Fedzilla vs. the Constitution
Fedzilla vs. the Constitution
In 1788 the Constitution of the United States created a federal government of limited powers. Everyone agreed that anything not on the Constitution's list of 18 "enumerated" powers was retained solely by the states or the people. Yet, two and a quarter centuries later, federal bureaucrats decide what our children should eat for lunch at school, the pajamas they wear to bed, the bulbs we screw into lamps, the water our toilets can flush and much, much more. Most importantly, Washington decides how much of our hard-earned money we deserve to keep and how much it thinks it can put to better use. The Constitution has been turned upside down. The federal government has practically all the power and the states seem to have only the bones that are thrown to them.
Our government mutated and grew far beyond its constitutional limits, to become Fedzilla. Wiktionary defines "Fedzilla" as "US federal government regarded as a rapacious monster with an appetite for power, money, etc." The shoe fits, although it is a giant shoe on a huge claw. The federal government has become a behemoth to be feared, not just because of its size, but because of the damage it does when it heaves its gigantic bulk around, even while trying to do good.
This book explains how the United States Government slipped the constraints of the Constitution to grow into the Fedzilla of today. The book then argues for why limited government at the federal level is still needed and is still what the Constitution requires. It concludes with some ideas about how we can start to shrink Fedzilla back to its constitutional dimensions.
A Brief History of Federal Government Growth
As you will see, there have been forces at work since the Administration of George Washington to get around the Constitution in order to expand federal reach. The very first Congress that assembled in 1789 started the tradition of pork-barrel spending. Washington's Treasury Secretary, Alexander Hamilton, worked to grow federal power almost from the day he took office. Even though the national capital was Philadelphia, Hamilton was the prototype of a "Washington power player." He certainly had President Washington's ear. Thomas Jefferson and James Madison lost critical fights with Hamilton over the Constitution's limits on federal power. We will examine these battles in detail in subsequent chapters. Madison later used his veto as President to curb spending he saw as unconstitutional.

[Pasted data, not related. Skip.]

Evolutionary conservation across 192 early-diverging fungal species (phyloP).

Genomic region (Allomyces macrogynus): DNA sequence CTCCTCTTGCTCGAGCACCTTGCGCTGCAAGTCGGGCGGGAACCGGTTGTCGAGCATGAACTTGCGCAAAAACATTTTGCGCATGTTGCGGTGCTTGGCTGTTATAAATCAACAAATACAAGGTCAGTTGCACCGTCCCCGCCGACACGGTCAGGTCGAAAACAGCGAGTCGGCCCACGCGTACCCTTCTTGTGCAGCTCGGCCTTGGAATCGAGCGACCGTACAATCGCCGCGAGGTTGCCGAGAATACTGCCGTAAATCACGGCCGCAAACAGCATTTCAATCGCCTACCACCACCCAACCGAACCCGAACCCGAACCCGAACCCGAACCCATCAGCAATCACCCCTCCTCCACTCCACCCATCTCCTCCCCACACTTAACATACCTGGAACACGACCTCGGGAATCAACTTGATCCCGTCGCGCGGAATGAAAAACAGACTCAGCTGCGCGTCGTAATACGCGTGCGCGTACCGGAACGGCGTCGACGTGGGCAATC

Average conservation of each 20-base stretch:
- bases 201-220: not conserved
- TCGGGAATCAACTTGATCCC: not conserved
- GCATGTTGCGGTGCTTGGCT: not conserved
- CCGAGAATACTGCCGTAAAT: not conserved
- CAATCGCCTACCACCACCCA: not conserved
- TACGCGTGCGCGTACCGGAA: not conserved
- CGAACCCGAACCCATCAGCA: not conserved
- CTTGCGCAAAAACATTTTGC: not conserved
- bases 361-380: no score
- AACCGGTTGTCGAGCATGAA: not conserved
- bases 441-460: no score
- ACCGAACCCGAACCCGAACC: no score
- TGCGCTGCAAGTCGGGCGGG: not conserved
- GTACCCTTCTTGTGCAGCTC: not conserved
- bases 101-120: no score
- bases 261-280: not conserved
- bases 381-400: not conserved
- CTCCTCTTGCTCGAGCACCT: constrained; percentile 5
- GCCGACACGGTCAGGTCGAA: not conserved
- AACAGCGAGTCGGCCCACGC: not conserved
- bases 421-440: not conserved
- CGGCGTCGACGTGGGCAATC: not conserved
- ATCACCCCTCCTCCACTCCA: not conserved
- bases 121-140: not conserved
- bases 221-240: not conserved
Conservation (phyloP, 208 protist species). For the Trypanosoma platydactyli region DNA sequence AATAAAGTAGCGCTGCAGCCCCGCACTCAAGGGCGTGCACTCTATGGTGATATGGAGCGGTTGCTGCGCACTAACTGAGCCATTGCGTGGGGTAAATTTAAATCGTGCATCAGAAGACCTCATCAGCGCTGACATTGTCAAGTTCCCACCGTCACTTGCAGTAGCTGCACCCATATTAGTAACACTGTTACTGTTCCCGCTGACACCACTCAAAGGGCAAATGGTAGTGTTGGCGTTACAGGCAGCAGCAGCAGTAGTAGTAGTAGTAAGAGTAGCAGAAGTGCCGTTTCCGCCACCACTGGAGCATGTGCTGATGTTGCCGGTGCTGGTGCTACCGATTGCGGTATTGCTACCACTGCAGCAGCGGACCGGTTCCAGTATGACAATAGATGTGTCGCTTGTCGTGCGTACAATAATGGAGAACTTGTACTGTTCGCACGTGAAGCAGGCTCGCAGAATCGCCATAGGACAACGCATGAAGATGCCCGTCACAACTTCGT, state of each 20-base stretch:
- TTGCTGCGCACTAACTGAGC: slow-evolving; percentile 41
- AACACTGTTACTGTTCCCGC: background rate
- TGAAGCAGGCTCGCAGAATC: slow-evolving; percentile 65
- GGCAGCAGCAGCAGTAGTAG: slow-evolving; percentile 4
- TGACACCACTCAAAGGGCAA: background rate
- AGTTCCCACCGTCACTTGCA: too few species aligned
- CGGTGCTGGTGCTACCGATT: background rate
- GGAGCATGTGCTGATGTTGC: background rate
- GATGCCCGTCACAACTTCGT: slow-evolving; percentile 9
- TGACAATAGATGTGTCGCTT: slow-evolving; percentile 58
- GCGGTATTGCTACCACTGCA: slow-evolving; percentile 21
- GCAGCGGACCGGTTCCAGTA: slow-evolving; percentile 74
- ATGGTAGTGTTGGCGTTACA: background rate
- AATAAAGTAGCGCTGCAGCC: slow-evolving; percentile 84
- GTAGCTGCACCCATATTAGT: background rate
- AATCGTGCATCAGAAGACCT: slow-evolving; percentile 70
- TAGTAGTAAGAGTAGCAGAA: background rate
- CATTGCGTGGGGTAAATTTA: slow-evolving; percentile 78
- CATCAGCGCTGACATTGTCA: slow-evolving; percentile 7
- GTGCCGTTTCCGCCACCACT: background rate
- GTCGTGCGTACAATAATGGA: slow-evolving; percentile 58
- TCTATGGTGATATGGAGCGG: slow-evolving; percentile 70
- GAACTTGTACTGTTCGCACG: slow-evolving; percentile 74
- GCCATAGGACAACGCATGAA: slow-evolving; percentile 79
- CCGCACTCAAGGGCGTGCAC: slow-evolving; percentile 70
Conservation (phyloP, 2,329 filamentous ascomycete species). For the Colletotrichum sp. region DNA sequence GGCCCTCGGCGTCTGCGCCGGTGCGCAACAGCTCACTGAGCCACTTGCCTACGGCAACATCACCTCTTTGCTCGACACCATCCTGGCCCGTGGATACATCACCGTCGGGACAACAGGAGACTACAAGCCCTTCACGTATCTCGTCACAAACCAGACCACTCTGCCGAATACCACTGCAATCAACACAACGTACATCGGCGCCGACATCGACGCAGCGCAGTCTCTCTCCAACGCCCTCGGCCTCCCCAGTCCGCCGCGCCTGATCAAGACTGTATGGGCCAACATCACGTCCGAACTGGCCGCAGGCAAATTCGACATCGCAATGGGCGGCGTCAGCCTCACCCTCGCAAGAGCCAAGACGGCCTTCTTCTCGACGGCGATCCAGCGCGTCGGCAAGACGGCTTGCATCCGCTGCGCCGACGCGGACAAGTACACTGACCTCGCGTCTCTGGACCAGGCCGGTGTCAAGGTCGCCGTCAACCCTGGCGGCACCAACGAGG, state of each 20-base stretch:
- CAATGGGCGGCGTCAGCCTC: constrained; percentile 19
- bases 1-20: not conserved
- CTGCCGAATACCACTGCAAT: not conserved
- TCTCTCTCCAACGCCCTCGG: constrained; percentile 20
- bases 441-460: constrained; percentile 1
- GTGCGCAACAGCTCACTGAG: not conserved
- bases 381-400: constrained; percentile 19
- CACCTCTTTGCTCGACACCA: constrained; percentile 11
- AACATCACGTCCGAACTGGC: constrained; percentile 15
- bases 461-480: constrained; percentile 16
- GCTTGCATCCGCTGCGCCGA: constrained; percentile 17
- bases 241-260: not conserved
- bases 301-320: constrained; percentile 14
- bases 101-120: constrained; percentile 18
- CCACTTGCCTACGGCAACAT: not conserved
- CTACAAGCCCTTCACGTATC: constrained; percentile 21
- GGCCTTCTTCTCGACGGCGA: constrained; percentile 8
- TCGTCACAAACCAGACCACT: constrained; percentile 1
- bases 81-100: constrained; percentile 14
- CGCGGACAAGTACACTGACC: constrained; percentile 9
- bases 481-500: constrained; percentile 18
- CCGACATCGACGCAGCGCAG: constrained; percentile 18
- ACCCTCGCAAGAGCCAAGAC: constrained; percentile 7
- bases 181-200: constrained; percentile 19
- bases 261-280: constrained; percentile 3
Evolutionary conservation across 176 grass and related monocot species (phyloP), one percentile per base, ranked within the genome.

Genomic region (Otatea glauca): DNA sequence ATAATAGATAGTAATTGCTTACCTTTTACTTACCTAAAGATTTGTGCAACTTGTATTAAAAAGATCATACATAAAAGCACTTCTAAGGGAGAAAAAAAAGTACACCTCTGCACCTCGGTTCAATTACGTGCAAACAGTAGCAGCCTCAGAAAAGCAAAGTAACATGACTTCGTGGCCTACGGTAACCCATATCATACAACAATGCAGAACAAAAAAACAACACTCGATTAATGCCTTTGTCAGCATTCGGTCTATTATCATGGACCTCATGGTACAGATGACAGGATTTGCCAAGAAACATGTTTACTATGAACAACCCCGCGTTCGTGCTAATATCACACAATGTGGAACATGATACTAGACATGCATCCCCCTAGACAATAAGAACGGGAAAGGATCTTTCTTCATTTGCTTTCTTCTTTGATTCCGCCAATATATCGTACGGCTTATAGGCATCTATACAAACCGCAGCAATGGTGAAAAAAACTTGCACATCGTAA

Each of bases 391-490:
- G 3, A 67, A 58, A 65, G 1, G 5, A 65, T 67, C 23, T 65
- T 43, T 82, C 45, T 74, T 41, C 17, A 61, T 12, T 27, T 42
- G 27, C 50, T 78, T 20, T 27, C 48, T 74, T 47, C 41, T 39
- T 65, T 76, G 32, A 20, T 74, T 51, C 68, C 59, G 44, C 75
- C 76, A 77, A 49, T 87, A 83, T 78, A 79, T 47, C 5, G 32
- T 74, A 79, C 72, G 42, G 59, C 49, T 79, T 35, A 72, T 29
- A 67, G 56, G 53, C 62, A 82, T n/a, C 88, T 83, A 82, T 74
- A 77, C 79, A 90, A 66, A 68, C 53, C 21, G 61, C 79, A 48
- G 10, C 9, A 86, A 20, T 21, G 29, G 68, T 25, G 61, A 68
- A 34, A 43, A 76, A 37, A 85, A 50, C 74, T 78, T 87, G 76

Presidents from Andrew Jackson to James Buchanan vetoed spending they thought was unconstitutional, although Congress kept trying to get bloated appropriations bills past them.
In contrast, Abraham Lincoln was a proponent of large federal projects for internal improvements. Lincoln, however, did not believe in expansively interpreting the Constitution to abolish slavery. Instead, he favored, and got, its abolition through the 13th Amendment.
Under Presidents Theodore Roosevelt, William Howard Taft and Woodrow Wilson, the Progressive Era ushered in new federal regulation of businesses in interstate commerce. It also added the 16th and 17th Amendments to the Constitution, which, respectively, expanded Congress's power to tax income and provided for popular election of senators, changing the balance of power between the states and the federal government.
In the 1920s, Presidents Warren Harding and Calvin Coolidge strove to reduce federal spending, the national debt and taxes. Their efforts slowed, but did not stop, federal expansion, which was pushed by congressional Democrats as well as progressive Republicans. For example, spending by the new Veterans' Bureau ballooned and its first director went to prison for corruption. President Coolidge was succeeded by Herbert Hoover, a progressive Republican, who reacted to the crash of the stock market in 1929 by increasing federal spending and embarking the go